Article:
C.C. Wang (Chi-ch'ien Wang, 1907-2003) was born in Wu County, Jiangsu Province, China in 1907. After studying authentic literati art and connoisseurship with old masters Gu Lingshi and Wu Hufan in Shanghai, he decided to devote himself to art. In 1936 he was asked to be an adviser to the committee organizing the ground-breaking London exhibition of art from the Palace Museum in Beijing. This allowed him to examine all the paintings in the imperial collection, something no private citizen had ever done.
 
Wang is best known as a painter, calligrapher, and collector of Chinese art. As a collector, his collection of ancient Chinese paintings is consistently listed as one of the greatest of such collections in the world. In 1998, 25 paintings from his collection were given to the Metropolitan Museum of Art.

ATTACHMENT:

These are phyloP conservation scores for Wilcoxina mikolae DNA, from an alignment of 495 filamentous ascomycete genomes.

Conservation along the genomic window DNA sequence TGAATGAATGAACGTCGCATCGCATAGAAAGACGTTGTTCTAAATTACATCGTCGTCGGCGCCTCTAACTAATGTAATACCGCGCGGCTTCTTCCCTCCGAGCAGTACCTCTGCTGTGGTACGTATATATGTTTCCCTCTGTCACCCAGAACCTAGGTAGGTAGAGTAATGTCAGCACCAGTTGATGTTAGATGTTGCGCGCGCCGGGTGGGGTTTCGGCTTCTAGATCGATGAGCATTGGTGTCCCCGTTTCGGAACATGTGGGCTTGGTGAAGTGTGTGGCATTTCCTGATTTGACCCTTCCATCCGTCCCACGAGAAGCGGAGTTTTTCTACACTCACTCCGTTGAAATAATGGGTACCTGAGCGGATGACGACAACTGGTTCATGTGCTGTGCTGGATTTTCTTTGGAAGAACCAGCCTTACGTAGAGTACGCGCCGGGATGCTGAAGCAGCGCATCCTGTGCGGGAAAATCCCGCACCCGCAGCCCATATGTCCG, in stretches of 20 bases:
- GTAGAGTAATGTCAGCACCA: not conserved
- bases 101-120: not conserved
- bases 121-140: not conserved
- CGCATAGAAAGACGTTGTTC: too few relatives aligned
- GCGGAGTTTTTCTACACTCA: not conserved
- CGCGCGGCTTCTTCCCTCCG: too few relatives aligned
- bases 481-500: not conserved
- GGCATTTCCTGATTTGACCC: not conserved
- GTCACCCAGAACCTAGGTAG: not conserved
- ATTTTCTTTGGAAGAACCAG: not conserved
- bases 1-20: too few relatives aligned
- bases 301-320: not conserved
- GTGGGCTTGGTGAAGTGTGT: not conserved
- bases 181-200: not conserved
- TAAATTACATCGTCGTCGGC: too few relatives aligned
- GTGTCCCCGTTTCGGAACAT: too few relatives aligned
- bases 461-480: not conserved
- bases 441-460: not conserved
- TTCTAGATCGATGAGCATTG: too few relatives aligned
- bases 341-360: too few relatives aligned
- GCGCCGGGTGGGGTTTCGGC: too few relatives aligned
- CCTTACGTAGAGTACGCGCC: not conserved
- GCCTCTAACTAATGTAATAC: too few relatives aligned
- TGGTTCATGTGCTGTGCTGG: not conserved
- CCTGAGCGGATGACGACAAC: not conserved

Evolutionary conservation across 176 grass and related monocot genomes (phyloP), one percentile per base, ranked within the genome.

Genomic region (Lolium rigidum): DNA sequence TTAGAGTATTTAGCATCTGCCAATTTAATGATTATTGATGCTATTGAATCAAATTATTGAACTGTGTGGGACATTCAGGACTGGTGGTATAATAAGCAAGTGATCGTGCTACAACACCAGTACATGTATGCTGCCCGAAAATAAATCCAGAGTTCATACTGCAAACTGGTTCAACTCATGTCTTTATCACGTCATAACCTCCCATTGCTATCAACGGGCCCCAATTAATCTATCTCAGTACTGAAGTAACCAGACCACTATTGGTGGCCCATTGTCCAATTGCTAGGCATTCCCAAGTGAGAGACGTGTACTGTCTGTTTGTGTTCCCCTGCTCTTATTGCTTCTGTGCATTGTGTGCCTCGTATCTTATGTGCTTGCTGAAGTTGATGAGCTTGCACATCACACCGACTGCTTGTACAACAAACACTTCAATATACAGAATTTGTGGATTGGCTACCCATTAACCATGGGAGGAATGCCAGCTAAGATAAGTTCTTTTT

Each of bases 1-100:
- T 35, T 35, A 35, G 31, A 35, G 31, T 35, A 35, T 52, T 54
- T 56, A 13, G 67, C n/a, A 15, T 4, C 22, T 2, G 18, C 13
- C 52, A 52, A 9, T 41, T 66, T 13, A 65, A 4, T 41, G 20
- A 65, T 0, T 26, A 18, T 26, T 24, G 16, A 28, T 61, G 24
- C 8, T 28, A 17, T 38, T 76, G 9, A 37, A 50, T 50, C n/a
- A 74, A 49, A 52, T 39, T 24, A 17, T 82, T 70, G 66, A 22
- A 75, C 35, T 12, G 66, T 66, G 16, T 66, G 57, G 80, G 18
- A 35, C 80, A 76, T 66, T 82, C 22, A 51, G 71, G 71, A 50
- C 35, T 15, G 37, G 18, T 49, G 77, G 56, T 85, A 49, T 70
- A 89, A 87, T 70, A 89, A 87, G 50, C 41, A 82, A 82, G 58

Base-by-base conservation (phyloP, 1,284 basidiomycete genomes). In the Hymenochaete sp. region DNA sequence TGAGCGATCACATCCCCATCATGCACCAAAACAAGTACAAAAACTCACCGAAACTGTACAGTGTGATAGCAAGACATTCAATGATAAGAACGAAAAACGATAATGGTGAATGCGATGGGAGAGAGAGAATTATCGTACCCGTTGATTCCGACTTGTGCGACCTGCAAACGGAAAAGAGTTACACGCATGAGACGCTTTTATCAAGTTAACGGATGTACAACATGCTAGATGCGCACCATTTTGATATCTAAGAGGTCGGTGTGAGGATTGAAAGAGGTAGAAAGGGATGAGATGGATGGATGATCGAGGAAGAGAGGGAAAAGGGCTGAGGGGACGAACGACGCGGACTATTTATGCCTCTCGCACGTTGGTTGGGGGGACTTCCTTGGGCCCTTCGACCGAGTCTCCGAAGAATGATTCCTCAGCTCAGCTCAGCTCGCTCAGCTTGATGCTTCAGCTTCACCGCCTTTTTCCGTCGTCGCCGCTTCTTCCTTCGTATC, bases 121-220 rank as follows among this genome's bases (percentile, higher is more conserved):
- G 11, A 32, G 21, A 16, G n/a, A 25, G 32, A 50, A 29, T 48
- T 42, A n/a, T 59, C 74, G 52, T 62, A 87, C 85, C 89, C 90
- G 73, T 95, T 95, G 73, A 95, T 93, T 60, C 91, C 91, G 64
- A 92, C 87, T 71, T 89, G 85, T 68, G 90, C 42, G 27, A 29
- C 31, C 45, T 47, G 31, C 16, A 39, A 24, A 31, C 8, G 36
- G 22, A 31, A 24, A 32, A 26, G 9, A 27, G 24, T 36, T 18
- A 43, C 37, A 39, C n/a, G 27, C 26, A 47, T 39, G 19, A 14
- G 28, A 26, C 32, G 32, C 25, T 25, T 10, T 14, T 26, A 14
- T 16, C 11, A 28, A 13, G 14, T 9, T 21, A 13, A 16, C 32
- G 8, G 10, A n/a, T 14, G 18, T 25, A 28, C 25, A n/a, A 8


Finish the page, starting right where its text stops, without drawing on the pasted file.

In painting, Wang is especially known for basing the brushwork of traditional literati landscape painting on chance effects created by pretreating the paper--for example, stamping paper with wooden planks to create a wood grain pattern, or crumpling papers into balls and dipping their projecting angles into ink. The resulting lines, blots, and patterns are then converted into landscapes by adding traditional elements such as trees, houses, or rocks in ink or color. He may also add washes of light color to suggest variations in light patterns or clouds. This is a variation on the "splashed ink" technique. His work draws on both Chinese and Western painterly techniques.(See: Silbergeld, Jerome. Mind Landscapes: the Paintings of C.C. Wang. Seatle: University of Washington Press, c1987.
 
Wang's renowned works include “Painting and Calligraphy by C.C. Wang," “Collection of Landscape Painting by C.C. Wang," and "Mountains of the Mind: The Landscapes of C.C. Wang." He also co-edited “Seals of Chinese Painters and Collectors."